St Andrew's Day: 5 facts you might have known about Scotland's patron saint

The day marks the start of Scotland's winter festivals

Adam Withnall
Wednesday 30 November 2016 07:46 GMT
St Andrew's Day 2016: 5 facts you might not know about Scotland's patron saint

Today, Scotland marks St Andrew’s Day, the feast day of its patron saint, with festivities, parades and dancing across the country.

It also means that today, by law, every building in Scotland must display the Saltire, or St Andrew’s Cross, a flag whose imagery is itself intrinsically linked to the saint (more on that later).

For users across the UK, Google is marking the day with a doodle, which shows a series of landmarks with a Saltire flying beside them. For the curious, the landmarks shown are the Cuillin Hills, Ben Nevis, Broch of Mousa, Isle of Skye, and Loch Lomond.

To kick off the big day, here are five facts you might not have known about St Andrew.

1. St Andrew wasn’t Scottish

The patron saint was born in Bethsaida, in Galilee, which is now Israel. His remains were moved 300 years after his death to Constantinople, now Istanbul, by the Emperor Constantine. While he was generally revered in Scotland from around 1,000 AD, he didn't become its official patron saint until the signing of the Declaration of Arbroath in 1320.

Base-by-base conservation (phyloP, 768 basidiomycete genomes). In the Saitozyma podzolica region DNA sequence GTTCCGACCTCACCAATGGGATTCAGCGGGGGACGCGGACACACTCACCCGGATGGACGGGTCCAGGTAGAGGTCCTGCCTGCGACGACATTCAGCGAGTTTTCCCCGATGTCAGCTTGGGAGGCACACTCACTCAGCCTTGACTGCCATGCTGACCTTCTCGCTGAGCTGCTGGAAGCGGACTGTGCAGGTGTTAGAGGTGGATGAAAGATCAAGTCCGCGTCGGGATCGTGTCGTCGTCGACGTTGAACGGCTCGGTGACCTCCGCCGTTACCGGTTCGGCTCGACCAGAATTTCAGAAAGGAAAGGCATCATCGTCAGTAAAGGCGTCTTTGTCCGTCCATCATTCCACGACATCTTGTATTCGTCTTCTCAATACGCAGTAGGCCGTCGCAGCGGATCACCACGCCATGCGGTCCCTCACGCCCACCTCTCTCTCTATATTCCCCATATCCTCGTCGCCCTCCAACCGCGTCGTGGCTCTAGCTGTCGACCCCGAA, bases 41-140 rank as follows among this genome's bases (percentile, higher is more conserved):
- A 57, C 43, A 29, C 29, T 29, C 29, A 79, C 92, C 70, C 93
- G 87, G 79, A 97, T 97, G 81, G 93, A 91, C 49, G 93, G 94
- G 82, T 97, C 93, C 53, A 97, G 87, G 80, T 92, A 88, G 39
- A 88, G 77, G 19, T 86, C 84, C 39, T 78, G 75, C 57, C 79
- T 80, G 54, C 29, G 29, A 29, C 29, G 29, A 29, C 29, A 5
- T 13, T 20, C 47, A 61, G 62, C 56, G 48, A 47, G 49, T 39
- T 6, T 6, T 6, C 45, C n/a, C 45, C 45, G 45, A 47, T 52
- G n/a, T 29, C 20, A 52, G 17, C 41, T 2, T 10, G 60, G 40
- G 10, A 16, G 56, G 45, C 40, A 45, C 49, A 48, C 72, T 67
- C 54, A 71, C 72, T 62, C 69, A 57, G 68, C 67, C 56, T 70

2. He was Jesus' first disciple

Andrew was a fisherman before he and his brother Simon Peter became two of the 12 disciples of Jesus. He was baptised by John the Baptist and was the first disciple of Jesus. In the Greek Orthodox tradition he is known as "Prōtoklētos" (Πρωτόκλητος) - literally "the first-called”.

3. St Andrew is not just the patron saint of Scotland

Greece, Russia, Italy’s Amalfi and Barbados also count St Andrew as their patron saint. He’s also seen as the patron saint of singers, spinsters, maidens, fishmongers, fishermen, women wanting to be mothers, gout and sore throats. St Andrew is also the patron saint of the Order of the Thistle, one of the highest ranks of chivalry in the world, second only to the Order of the Garter.

4. He was crucified on an X-shaped cross

St Andrew was crucified in Greece on 30 November 60AD - hence the date - by order of the Roman governor Aegeas. Legend has it that he asked to be tied to an X-shaped cross because he did not feel worthy of dying on the same shape of cross as Jesus. The shape has been represented by the white cross on the Scottish flag, the Saltire, since at least 1385.

5. People took pilgrimages to the site of some of his remains

Purported relics of St Andrew, including a tooth, kneecap, arm and finger bone, meant the town of St Andrews became a popular medieval pilgrimage site up until the 16th century - when they were destroyed in the Scottish Reformation. In 1870, the Archbishop of Amalfi sent an apparent piece of the saint's shoulder blade to Scotland, where it has since been stored in St Mary's Cathedral in Edinburgh.

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